Who captured the essence of their research in the best way? The Images of Research Competition 2022 winners are announced
Sally Bashford-Squires from the School of Social Sciences took home the win with her joyful image 'The Gift of a Sheep’ that was taken during her PhD research, examining how social enterprise projects impact women’s health in rural Uganda.
The first Images of Research Competition was launched in 2019 and offers researchers across the University the chance to share their research using a single, creative image – either a photograph, digital image, or digital artwork – along with an engaging short description. At the Strategic Research Themes Conference, held on Wednesday 29 March, the winners of the third iteration of the competition, launched in 2022, were announced.
The competition is designed to highlight the breadth of research at NTU, illustrating the diversity of both the individuals involved in research and their research areas. Aiming to engage non-specialists in NTU’s broad research landscape, each image should capture the essence of our complex research projects in an accessible manner.
The competition was a great success, with over thirty-five entries submitted overall. These were put forward to a judging panel, comprised of Nathan Langman, Photography Editor from LeftLion Magazine, Ejaz Qureshi, NTU Research & Strategic Partnerships Manager, Lauren Dunning, NTU Head of Corporate & Research Marketing, and Eleanor Loughlin, NTU Researcher Development Consultant, who decided on a winner and runner up. The top six entries were then also put forward to a public vote to determine the Public Choice award, where over 700 people cast their vote for their favourite image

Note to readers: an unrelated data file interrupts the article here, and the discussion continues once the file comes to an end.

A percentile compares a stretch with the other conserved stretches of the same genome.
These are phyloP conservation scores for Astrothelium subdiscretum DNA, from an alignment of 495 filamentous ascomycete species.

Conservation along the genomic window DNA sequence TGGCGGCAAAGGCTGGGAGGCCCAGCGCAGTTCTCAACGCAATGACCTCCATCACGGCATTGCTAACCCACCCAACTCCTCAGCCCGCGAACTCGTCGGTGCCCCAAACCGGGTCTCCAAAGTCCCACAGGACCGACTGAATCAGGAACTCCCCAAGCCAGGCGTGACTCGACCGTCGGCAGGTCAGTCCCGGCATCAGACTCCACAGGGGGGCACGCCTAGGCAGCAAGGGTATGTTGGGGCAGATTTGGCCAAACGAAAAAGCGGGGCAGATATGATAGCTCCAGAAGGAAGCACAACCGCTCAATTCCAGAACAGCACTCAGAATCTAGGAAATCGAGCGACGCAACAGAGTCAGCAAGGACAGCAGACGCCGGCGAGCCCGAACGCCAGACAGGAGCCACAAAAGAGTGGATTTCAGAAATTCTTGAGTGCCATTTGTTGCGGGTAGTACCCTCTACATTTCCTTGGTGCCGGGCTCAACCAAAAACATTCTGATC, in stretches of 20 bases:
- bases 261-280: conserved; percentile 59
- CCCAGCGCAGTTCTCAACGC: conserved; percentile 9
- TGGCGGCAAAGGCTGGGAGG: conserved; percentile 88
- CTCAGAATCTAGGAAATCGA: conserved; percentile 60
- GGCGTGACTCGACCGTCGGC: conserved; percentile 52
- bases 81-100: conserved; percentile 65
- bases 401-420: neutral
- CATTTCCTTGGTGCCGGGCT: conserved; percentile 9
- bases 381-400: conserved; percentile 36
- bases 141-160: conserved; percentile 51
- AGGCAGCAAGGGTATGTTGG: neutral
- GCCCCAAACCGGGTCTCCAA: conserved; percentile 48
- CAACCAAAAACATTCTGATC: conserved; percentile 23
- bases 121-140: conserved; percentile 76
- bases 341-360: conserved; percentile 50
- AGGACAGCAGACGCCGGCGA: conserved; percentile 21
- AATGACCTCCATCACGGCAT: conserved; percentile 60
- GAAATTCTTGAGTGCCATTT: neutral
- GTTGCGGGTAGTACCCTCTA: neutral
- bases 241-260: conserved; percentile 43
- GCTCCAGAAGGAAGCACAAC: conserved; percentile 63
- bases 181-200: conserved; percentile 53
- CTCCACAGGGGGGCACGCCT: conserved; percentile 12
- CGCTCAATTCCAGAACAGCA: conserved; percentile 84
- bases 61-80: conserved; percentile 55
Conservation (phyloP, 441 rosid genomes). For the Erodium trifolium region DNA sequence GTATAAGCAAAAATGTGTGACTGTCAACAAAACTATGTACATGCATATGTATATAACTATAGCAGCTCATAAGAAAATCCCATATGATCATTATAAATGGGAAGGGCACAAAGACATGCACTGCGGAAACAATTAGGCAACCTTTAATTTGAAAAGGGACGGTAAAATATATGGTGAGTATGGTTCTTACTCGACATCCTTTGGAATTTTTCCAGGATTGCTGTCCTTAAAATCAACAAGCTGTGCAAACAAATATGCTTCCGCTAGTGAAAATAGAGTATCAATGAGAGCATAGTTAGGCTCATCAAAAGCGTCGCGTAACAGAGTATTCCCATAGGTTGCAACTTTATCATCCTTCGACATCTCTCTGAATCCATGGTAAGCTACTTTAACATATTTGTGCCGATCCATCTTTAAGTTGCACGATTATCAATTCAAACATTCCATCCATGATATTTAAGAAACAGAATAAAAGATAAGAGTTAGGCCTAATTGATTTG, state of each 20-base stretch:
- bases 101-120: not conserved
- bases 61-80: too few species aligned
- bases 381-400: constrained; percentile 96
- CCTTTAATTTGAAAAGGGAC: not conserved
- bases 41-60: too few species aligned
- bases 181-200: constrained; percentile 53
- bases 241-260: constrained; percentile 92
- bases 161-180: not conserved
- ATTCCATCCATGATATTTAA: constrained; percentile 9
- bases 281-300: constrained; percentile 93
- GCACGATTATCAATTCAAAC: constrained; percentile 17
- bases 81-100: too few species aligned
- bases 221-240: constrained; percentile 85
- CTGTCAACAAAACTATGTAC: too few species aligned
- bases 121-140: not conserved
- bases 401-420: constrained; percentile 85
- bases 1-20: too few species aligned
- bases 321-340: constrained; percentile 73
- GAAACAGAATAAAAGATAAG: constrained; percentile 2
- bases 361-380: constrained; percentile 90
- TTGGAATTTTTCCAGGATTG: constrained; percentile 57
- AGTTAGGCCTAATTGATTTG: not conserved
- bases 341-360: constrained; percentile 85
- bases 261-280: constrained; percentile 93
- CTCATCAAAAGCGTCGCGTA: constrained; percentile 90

Postgraduate researcher Sally Bashford-Squires from the School of Social Sciences was named the overall winner for her submission ‘The Gift of a Sheep’, and she also took home the Public Choice award, receiving over 50% of the votes. Runner-up Bernadette Devilat, a Senior Research Fellow from the School of Architecture, Design & the Built Environment was also recognised for her entry ‘Inhabitable Transparency’. Bernadette and Sally both received Amazon vouchers for their entries, and Sally's image will also be featured in an upcoming issue of LeftLion magazine.
On her win, Sally commented:
“As a PhD student, it means the absolute world to me. PhD research can be quite a lonely process, so it gives me options to connect with others, and I’m hoping to connect with others today too who will have seen my winning image and will want to come and speak to me about it. It also inspires me to carry on doing what I’m doing, because it means that people are recognizing my work and that it’s of value.”
Runner-up Bernadette Devilat said of the Images of Research Competition:
“It’s Brilliant! It’s amazing and it’s recognising what I have been doing these past three years at NTU. But it’s also a way to connect very complicated things about the research in an easier and a more tangible way, because an image speaks much more than words. So I’m very happy that the image can convey this and can help people to be interested in the research and then potentially create more collaborations in the future.”